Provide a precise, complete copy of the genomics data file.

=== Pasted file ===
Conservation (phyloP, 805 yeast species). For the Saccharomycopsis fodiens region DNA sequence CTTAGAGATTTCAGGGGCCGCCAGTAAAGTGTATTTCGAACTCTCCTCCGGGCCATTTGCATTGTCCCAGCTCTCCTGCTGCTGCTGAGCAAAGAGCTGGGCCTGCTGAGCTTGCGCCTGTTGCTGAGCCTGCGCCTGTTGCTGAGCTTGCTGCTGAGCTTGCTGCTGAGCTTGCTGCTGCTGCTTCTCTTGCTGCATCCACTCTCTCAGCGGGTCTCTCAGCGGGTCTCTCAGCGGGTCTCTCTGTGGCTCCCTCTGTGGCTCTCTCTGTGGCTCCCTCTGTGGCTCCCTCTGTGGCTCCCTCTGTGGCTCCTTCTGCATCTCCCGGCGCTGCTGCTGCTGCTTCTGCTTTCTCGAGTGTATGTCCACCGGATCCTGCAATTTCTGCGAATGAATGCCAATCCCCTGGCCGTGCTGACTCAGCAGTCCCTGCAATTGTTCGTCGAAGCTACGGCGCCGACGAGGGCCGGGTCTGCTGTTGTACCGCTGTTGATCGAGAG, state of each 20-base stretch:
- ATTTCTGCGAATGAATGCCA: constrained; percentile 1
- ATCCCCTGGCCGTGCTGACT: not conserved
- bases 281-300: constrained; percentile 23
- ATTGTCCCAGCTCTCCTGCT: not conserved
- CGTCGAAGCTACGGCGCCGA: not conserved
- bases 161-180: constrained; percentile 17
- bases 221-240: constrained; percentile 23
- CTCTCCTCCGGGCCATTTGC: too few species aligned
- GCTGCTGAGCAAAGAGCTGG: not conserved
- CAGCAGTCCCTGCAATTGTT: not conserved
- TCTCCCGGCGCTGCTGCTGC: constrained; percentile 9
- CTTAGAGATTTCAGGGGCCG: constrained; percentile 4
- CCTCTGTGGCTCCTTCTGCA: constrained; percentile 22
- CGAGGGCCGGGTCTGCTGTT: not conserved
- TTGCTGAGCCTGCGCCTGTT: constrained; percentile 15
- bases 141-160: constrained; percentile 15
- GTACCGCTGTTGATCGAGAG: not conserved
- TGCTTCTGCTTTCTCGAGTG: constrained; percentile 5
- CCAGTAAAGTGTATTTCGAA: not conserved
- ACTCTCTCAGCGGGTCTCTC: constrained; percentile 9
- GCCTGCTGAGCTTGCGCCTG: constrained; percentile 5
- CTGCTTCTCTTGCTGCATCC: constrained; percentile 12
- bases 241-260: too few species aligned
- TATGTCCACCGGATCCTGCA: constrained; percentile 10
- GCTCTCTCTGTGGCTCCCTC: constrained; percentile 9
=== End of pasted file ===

Conservation (phyloP, 805 yeast species). For the Saccharomycopsis fodiens region DNA sequence CTTAGAGATTTCAGGGGCCGCCAGTAAAGTGTATTTCGAACTCTCCTCCGGGCCATTTGCATTGTCCCAGCTCTCCTGCTGCTGCTGAGCAAAGAGCTGGGCCTGCTGAGCTTGCGCCTGTTGCTGAGCCTGCGCCTGTTGCTGAGCTTGCTGCTGAGCTTGCTGCTGAGCTTGCTGCTGCTGCTTCTCTTGCTGCATCCACTCTCTCAGCGGGTCTCTCAGCGGGTCTCTCAGCGGGTCTCTCTGTGGCTCCCTCTGTGGCTCTCTCTGTGGCTCCCTCTGTGGCTCCCTCTGTGGCTCCCTCTGTGGCTCCTTCTGCATCTCCCGGCGCTGCTGCTGCTGCTTCTGCTTTCTCGAGTGTATGTCCACCGGATCCTGCAATTTCTGCGAATGAATGCCAATCCCCTGGCCGTGCTGACTCAGCAGTCCCTGCAATTGTTCGTCGAAGCTACGGCGCCGACGAGGGCCGGGTCTGCTGTTGTACCGCTGTTGATCGAGAG, state of each 20-base stretch:
- ATTTCTGCGAATGAATGCCA: constrained; percentile 1
- ATCCCCTGGCCGTGCTGACT: not conserved
- bases 281-300: constrained; percentile 23
- ATTGTCCCAGCTCTCCTGCT: not conserved
- CGTCGAAGCTACGGCGCCGA: not conserved
- bases 161-180: constrained; percentile 17
- bases 221-240: constrained; percentile 23
- CTCTCCTCCGGGCCATTTGC: too few species aligned
- GCTGCTGAGCAAAGAGCTGG: not conserved
- CAGCAGTCCCTGCAATTGTT: not conserved
- TCTCCCGGCGCTGCTGCTGC: constrained; percentile 9
- CTTAGAGATTTCAGGGGCCG: constrained; percentile 4
- CCTCTGTGGCTCCTTCTGCA: constrained; percentile 22
- CGAGGGCCGGGTCTGCTGTT: not conserved
- TTGCTGAGCCTGCGCCTGTT: constrained; percentile 15
- bases 141-160: constrained; percentile 15
- GTACCGCTGTTGATCGAGAG: not conserved
- TGCTTCTGCTTTCTCGAGTG: constrained; percentile 5
- CCAGTAAAGTGTATTTCGAA: not conserved
- ACTCTCTCAGCGGGTCTCTC: constrained; percentile 9
- GCCTGCTGAGCTTGCGCCTG: constrained; percentile 5
- CTGCTTCTCTTGCTGCATCC: constrained; percentile 12
- bases 241-260: too few species aligned
- TATGTCCACCGGATCCTGCA: constrained; percentile 10
- GCTCTCTCTGTGGCTCCCTC: constrained; percentile 9